What is ARFID?
(Avoidant Restrictive Food Intake Disorder)
ARFID is short for Avoidant Restrictive Food Intake Disorder. It’s an eating or feeding disturbance involving limitations in the amounts and or types of food consumed. It is a relatively new diagnosis in the DSM-5, previously referred to as “Selective Eating Disorder.”
Unlike some better-known diagnoses, such as Anorexia Nervosa, ARFID symptoms do not include body image dissatisfaction or the desire to lose weight.
Who struggles with ARFID?
People of all genders and age groups can struggle with ARFID although, notably, ARFID is most often developed by individuals with autism spectrum conditions or ADHD.
Most people with ARFID have an internal list of “safe foods” they find acceptable to eat. These safe foods usually consist of bland or monochromatic “comfort” foods such as bread, french fries, sweets, chicken nuggets, noodles, and cereal. So long as they have access to these safe foods, individuals with ARFID experience great difficulty and lack of interest in trying other foods.
ARFID Symptoms and Signs of Risk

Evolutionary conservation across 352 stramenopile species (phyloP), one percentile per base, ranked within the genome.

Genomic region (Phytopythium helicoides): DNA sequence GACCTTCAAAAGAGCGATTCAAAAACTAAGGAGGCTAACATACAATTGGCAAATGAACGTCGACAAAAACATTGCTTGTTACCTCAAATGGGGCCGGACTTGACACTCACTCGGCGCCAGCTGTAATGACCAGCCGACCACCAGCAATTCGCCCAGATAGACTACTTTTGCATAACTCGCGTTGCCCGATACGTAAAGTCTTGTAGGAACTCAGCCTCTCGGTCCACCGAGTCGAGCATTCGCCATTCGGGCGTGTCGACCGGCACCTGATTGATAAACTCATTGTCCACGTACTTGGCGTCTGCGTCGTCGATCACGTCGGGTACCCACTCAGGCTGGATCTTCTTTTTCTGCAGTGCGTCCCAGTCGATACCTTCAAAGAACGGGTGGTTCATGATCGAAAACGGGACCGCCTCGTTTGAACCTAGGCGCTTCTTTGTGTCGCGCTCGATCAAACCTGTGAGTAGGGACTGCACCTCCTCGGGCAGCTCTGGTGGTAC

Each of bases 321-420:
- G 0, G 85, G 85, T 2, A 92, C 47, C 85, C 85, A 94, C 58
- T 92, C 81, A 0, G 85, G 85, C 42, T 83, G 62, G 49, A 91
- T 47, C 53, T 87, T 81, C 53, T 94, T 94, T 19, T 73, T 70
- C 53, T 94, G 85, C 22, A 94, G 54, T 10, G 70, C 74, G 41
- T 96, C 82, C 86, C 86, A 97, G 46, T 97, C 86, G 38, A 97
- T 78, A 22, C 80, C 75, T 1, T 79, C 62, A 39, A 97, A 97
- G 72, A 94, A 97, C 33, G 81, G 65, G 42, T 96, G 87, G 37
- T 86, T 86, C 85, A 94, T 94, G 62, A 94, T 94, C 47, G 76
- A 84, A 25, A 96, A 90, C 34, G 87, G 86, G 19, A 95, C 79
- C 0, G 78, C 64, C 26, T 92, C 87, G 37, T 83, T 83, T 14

- apparent lack of interest in food
- the individual frequently reports being cold
- avoid food based on sensory characteristics (often presents as “picky eating”)
- have concerns about the physical consequences of eating (i.e. nausea)
- significant weight loss
- nutritional deficiencies
- difficulty concentrating/learning
- impaired immune functioning
- limited food variety
- fear of choking, vomiting, or getting sick
- elevated anxiety
- dependence on nutritional supplements
ARFID treatment includes an emphasis on nutrition education and experiential practices designed to promote greater food tolerance. Recovery is possible and requires specialized, multidisciplinary care from a trusted treatment team that not only understands the uniqueness of ARFID recovery but is qualified to treat clients’ comorbidities, such as anxiety disorders.
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